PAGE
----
Listen to yourself: Would your opponents agree?

14 09 2011

If they would, don’t bother including that point in your essay.

Pause and ask yourself: How strong does this argument sound? If you were to rank it on a scale ranging from trivial to significant, where would it lie? If you think it lies closer to the trivial, non-contentious arguments, dump it. If it’s an issue-laden, highly debatable, contentious argument (or at least, one that opponents would contend with), it’s a keeper.

For instance,

To what extent is the individual responsible for his own health?

I’ve seen an unexpectedly (and depressingly) large number of arguments about how infants, babies, toddlers and young children cannot be held responsible – rather,  it’s their parents’ responsibilities.

Well, yes. It’s logical, it makes sense. But it’s a rather silly argument – after all, people whose overall stand is a “small extent” stand wouldn’t contend with this. It’s trivial, it’s non-contentious. In other words, it’s incredibly dull, and shows poor awareness of the issues involved.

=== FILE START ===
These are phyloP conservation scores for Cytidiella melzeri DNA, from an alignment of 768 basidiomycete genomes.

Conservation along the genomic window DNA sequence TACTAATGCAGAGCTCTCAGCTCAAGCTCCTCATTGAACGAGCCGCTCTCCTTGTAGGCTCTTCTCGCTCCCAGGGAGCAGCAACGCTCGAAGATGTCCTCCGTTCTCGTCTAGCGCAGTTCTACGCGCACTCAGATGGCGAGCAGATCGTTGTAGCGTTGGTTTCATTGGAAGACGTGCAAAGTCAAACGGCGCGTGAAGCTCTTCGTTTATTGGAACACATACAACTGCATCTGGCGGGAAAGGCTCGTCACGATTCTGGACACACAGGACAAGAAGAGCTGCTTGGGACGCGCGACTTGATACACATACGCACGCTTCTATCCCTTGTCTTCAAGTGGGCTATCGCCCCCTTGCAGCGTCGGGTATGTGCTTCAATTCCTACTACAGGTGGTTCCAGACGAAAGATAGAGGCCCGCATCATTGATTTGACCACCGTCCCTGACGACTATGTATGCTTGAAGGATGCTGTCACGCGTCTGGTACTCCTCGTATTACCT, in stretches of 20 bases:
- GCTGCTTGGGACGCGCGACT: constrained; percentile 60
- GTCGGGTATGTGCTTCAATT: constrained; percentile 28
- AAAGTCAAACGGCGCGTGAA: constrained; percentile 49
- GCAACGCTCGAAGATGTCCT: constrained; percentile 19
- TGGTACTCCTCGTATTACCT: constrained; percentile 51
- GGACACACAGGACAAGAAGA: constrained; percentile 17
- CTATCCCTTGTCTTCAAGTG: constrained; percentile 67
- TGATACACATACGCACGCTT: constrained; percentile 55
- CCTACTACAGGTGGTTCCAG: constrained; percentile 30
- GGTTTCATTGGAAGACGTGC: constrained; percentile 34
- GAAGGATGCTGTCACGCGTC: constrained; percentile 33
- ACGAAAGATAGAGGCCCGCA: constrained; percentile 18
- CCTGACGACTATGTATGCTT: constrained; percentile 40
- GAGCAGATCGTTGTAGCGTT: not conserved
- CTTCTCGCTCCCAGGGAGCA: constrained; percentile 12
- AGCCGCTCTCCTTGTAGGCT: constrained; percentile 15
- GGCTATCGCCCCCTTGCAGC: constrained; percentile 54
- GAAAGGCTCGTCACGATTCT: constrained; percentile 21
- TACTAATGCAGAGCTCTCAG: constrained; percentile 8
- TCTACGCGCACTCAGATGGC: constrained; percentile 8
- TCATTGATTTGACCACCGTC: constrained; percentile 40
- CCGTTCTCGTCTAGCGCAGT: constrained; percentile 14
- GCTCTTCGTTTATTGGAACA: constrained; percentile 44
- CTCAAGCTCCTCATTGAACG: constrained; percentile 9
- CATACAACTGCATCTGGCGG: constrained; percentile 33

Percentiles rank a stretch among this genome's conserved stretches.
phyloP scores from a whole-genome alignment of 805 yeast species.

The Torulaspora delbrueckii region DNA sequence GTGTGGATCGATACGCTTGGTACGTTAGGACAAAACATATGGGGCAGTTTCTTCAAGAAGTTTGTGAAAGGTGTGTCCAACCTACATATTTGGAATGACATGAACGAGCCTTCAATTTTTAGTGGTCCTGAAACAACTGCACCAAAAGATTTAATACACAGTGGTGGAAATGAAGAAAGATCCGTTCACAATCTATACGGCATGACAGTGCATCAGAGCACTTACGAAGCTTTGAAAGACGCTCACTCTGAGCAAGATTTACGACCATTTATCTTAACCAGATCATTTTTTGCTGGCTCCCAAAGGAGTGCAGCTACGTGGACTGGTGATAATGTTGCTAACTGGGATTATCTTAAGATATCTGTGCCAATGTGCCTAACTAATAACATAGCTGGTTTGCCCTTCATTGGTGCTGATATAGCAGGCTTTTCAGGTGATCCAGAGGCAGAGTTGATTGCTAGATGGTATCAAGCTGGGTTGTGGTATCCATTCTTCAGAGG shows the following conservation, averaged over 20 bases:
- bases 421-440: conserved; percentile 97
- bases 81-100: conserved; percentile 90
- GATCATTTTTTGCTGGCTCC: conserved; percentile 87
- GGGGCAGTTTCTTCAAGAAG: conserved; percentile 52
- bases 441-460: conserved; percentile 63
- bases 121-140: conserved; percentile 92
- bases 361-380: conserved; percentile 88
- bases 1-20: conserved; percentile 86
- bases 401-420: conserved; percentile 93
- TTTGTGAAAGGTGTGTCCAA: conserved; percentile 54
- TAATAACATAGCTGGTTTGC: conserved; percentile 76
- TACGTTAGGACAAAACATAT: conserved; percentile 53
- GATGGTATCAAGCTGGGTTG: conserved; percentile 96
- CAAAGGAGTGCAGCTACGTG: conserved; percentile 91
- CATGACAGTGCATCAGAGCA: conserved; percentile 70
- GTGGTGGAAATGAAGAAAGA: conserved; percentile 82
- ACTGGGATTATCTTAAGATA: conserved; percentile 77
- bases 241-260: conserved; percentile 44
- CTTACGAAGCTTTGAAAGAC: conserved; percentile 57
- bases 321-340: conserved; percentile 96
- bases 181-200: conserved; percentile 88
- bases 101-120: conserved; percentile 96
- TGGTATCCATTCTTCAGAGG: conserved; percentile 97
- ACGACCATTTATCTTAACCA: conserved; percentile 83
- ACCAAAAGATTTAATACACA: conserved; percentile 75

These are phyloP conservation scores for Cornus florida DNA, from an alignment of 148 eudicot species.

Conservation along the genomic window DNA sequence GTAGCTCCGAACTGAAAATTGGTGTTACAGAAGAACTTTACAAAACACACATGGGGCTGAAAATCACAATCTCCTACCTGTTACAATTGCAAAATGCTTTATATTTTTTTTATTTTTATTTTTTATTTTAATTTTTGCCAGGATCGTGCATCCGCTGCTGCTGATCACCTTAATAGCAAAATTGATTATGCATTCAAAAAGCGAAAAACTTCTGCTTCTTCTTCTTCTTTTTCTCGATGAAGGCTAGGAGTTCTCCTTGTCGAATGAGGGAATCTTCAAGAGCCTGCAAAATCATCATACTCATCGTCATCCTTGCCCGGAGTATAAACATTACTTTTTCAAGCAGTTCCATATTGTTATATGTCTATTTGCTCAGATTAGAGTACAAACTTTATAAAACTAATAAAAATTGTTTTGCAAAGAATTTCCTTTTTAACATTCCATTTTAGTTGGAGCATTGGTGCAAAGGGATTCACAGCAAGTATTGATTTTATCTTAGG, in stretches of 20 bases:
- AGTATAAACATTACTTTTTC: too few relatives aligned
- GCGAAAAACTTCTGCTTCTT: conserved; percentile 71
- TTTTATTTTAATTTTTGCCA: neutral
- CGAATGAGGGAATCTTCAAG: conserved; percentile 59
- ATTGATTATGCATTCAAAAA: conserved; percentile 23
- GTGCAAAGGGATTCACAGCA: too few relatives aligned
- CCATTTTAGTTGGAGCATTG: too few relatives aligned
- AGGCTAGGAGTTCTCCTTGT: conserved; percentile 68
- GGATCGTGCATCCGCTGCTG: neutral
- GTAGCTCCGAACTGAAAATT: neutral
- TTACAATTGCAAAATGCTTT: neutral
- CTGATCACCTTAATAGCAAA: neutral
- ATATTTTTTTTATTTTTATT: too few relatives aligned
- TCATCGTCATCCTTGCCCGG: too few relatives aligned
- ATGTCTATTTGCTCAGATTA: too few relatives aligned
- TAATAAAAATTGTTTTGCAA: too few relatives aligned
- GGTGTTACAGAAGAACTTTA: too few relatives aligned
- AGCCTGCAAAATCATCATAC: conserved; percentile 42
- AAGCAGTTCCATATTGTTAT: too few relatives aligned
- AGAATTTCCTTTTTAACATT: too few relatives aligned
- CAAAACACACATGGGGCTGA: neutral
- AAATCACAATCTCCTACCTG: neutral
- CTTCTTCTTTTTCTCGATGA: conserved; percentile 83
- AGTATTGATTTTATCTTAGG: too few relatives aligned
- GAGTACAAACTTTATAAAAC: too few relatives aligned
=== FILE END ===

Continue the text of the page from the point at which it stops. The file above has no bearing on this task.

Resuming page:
But we can keep the concept of considering age groups, and still come up with a sensible argument:

Some argue that the government should step in, and provide financial support for healthcare. Some might even argue that healthcare should be free. However, even when it comes to financial support, the individual should bear the bulk of the responsibility. Of course, this should apply to the population in general, and should not apply to everyone. In the case of elderly patients, before the government steps in, their children should be the ones to help support their healthcare costs.

This keeps the idea of some age groups having less responsibility for their own health, but considering the elderly is more sensible than considering infants as this is a more contentious issue – some people would argue that the elderly should have been responsible enough to buy insurance when they were younger, so that they wouldn’t have to worry about financing their healthcare in their old age. In other words, your opponents might disagree with your point, making it a point worth keeping – and, of course, a point that then needs to be defended with solid argumentation and exemplification.

This is what GP is about. Don’t hide behind trivial non-contentious arguments. Take on a debatable, contentious issue, and convince me that you’re right.

Recap: This post on “cherry-picking” also talks about avoiding non-contentious arguments.



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